By Lauren Vita Sgarlato, Contributing Reporter
RIO DE JANEIRO, BRAZIL – Tijuca in Zona Norte (North Zone) may mostly attract tourists for its Floresta da Tijuca (Tijuca National Park), but this bustling bairro has a charm that has drawn a slew of new developments, including a new metro station. Already home to three stops on the subway’s orange line (line 1), soon it will have a fourth, the Estação Uruguai.
This new station, located at the corner of Rua Itacuruçá and Rua Conde de Bonfim, will have a total of five different access points. Theses will run along Rua Conde de Bonfim with definite points at Rua Uruguai and Rua Visconde de Cabo Frio.
Rua Conde de Bonfim is the hub of Tijuca, where you can find almost anything you need, from theaters to banks to churches. Estação Saens Peña, currently the first (or last) stop and 35 minutes from Ipanema, is also located on Rua Conde de Bonfim and will be 1,100 meters away from the new station.
Estação Uruguai will be the first air-conditioned station in Rio, acclimatized by season, will have a platform door system, and it will span 7,000 square meters with two levels. Approximately R$220 million has reportedly gone into this project.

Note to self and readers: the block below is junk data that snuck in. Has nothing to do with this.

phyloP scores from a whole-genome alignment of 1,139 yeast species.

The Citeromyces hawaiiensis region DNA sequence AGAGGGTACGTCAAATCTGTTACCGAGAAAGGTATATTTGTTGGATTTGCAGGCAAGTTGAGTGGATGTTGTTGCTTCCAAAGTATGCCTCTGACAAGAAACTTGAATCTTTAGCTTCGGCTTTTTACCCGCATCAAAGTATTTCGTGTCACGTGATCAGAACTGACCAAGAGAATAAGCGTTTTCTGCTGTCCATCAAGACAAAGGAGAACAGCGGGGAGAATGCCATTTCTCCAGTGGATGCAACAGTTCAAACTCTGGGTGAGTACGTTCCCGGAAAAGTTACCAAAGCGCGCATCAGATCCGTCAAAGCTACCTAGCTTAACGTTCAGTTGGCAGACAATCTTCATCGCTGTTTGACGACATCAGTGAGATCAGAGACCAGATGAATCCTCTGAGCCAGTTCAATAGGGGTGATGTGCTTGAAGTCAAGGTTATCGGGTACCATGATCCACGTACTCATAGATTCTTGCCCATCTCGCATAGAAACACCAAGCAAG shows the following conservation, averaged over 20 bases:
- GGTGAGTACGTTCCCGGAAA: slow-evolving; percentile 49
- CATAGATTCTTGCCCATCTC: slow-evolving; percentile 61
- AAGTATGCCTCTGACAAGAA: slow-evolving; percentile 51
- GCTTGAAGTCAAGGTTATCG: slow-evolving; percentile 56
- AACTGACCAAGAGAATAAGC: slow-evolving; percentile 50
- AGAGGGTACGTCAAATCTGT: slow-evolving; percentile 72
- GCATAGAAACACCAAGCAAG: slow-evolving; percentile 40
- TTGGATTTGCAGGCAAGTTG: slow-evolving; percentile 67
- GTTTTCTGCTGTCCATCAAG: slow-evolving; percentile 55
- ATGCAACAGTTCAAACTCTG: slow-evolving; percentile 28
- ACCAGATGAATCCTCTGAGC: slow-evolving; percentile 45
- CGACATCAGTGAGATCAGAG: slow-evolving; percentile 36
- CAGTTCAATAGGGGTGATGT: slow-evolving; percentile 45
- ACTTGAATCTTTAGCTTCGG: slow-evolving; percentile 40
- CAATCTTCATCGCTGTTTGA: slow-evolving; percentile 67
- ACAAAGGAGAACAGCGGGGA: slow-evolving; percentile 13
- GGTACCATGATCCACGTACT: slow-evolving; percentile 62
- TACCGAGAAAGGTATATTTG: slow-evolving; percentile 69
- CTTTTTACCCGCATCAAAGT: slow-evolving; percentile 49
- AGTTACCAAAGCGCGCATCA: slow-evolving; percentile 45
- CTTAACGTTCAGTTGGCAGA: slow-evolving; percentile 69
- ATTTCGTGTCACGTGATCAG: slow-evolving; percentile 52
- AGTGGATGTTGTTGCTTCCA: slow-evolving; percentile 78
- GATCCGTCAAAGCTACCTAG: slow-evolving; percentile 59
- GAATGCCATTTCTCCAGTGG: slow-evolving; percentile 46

Saens Peña Square currently attracts a lot of traffic congestion, but this will change in the future as bus stops integrated with Estação Saens Peña will be transferred to Estação Uruguai. It is estimated that 20,000 people will benefit from this expansion.
“I think the new station is especially good for the elderly, who will no longer have to walk such a long distance,” said Victor Barbosa Farias, a worker at the site who feels his job is worth the effort.
While this expansion is a positive one, residents started complaining several months ago about the noise coming from the developing station. Cranes, trucks, generators, and workers are on duty from 7:30AM to 8PM, seven days a week.
Since the opening of Rio’s metrô system in 1979, it has not stopped growing. It began as a 2.67 mile track of five stations in the downtown area. Today, belonging to Grupo Inovar, there are a total of 35 stations throughout the city.
The construction of Estação Uruguai is part of a R$1.15 billion investment from Metrô Rio, undertaken by the state government. With this investment, since 2007 Metrô Rio has built line 2, Estação Cidade Nova, modernized the Traffic Control Center and bought nineteen new trains.
The Metrô Rio is continuing to expand and modernize signaling systems, ventilation and energy. With these tactics, they aim to accommodate double the amount of riders to 1.1 million per day.
As for the effect on Tijuca, it represents one more step in a blooming neighborhood. Resident Tijucano Ricardo Saraiva Ferreira describes: “Over the past 25 years, Tijuca has grown from a battlefield of crime to an efficient, friendly place that I am happy to call home.”